Isn’t Hate Crime Invisible in Deaf Community?

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After I posted a video sharing my experience last night about hate crime where three people dressed up as fake police and attacked me at my own house on August 21, 2018 around 8:30 in the morning. They took advantage of me as the state of being Deaf by screaming, cussing, threatening, menacing and all.

It was a morning that I will never forget. Distressing, life-threatening, and psychological trauma has set me in. Since I was ten years old, where I experienced sexual abuse, it was enough traumas, and most of my life, I had been targeted, attacked, ridiculed, twist lies, you name it all. Five heart attacks including death where I was asked to shut up about truth. Depression is incredibly powerful. Enough!

Less than two weeks ago before what happened to me, I attended a town hall discussing about how to combat hate called Teach-in on Effective Community Responses to Hate and White Supremacy and I stood before panelists and congresswoman and congressman, asking a question, why did Deaf community suffer invisible hate crime? One of the panelists, an expert from Southern Poverty Law Center said that I was absolutely right and it is a huge problem in this society.

It was the answer we all needed to know. It’s so important that it is a sociological problem. Deaf people are always under-reported because of “auditory evidence”. It was pretty insulting—shaking my head. Auditory is privileged. Eyes are more powerful than auditory. I just cannot believe this. This is a good example of hearing privilege.

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Even in 2018, Deaf people always been invisible, and it is OK for hearing people to attack Deaf people because they cannot hear and took it as a privileged opportunity. While this is an alarming spike of invisible hate crime targeting Deaf people around the world, it follows a pattern:

Deaf people are very easy to target. Many Deaf people do not report to law enforcement because they do not feel trusted, they do not feel strong community protection from them, they do not feel safe from the society including law enforcement and that is the major problem.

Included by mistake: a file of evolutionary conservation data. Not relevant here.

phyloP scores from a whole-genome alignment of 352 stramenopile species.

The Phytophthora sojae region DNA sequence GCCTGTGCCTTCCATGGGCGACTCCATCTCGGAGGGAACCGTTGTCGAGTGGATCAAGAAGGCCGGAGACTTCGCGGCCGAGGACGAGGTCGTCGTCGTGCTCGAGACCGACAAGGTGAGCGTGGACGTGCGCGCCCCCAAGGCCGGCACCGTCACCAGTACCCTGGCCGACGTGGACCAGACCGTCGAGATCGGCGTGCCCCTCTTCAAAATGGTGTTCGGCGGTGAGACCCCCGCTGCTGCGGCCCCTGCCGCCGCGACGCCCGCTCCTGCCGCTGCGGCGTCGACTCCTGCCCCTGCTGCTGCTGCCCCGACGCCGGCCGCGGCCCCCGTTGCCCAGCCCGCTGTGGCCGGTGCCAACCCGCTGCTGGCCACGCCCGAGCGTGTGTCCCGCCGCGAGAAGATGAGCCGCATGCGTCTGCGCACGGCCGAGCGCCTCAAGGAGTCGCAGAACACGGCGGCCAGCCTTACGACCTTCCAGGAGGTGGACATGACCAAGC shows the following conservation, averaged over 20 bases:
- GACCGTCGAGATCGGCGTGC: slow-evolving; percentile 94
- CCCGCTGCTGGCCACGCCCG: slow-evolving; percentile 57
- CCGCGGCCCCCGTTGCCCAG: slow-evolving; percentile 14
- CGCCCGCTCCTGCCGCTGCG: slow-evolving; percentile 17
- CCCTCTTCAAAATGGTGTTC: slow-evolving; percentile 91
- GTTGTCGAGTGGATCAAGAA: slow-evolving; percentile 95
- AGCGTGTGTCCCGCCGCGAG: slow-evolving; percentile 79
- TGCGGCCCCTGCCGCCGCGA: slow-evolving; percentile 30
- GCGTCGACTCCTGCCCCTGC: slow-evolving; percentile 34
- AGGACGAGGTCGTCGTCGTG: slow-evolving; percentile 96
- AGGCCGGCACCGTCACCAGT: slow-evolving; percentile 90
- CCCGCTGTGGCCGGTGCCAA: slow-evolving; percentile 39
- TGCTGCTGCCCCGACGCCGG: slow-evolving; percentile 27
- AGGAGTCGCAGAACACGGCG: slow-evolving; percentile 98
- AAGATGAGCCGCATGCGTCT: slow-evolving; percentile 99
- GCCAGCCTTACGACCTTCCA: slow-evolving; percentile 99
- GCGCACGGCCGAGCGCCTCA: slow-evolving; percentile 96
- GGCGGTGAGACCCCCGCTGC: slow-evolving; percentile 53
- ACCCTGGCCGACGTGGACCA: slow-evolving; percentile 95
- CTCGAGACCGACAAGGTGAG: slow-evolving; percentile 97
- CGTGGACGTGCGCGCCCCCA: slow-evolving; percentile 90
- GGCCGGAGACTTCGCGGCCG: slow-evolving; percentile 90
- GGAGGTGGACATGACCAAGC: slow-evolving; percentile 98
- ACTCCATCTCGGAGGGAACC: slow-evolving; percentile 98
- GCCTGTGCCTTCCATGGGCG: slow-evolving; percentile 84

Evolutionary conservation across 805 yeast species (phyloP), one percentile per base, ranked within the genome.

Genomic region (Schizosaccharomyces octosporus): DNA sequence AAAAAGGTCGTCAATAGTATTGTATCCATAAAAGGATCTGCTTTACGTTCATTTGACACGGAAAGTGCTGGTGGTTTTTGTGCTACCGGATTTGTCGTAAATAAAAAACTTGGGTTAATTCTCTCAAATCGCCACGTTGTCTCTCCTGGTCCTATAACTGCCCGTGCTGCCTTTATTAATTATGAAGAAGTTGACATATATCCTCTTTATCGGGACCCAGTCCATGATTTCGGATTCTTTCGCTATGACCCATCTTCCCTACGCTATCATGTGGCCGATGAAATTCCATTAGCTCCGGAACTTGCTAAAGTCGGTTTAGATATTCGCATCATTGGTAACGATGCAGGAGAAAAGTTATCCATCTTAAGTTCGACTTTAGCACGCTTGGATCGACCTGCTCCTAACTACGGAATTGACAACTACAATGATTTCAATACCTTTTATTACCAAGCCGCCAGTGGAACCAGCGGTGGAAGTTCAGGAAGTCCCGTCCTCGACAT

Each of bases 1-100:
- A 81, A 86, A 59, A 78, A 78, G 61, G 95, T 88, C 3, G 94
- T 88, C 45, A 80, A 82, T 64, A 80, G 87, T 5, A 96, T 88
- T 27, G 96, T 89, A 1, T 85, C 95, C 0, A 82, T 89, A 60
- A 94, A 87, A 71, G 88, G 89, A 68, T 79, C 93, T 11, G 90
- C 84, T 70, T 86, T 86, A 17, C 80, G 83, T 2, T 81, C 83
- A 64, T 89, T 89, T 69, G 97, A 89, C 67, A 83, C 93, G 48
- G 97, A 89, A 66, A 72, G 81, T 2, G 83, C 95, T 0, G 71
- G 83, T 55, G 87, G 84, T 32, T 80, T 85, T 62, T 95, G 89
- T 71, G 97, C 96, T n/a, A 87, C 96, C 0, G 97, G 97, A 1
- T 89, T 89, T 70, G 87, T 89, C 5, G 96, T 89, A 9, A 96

Ironically, part of the reason for hate crime against Deaf people, the society still do not accept attitude towards Deaf people—and the majority of society becomes more judgmental of Deaf people. What is it called? Surdophobia. What does it mean? Fear of Deaf people.

Hate crime is absolutely complex problem—Deaf people are under-reported at an even higher rate, more imaginable than we really understand.

“Hate in the culture and personality provides the basis for doing harm by justifying an attack”—Jack Levin and Jim Nolan.

Audism is a threat. Audism is a hate crime. The term coined in late 1970s, to suggest that it is better to hear and speak than not. The bias makes such language bigotry is an important for the poor state of critical learning and thinking. Audism and hate crime targeting Deaf people spread fear and intimidation beyond the immediate victims to those who cannot hear—is the greatest threat. Is the problem of hate crime actually becoming worse, or is it only iceberg of the problem?

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So, “auditory evidence” wins. Even though in the first place, hate crime with motivation committed are most likely to get away that involves emotional, mentally and physical assaults than do other crimes generally do. That’s why Deaf people are invisible. Forever.

-JT

Copyright © 2018 Jason Tozier

This text may be freely copied in its entirely only, including this copyright message.

 

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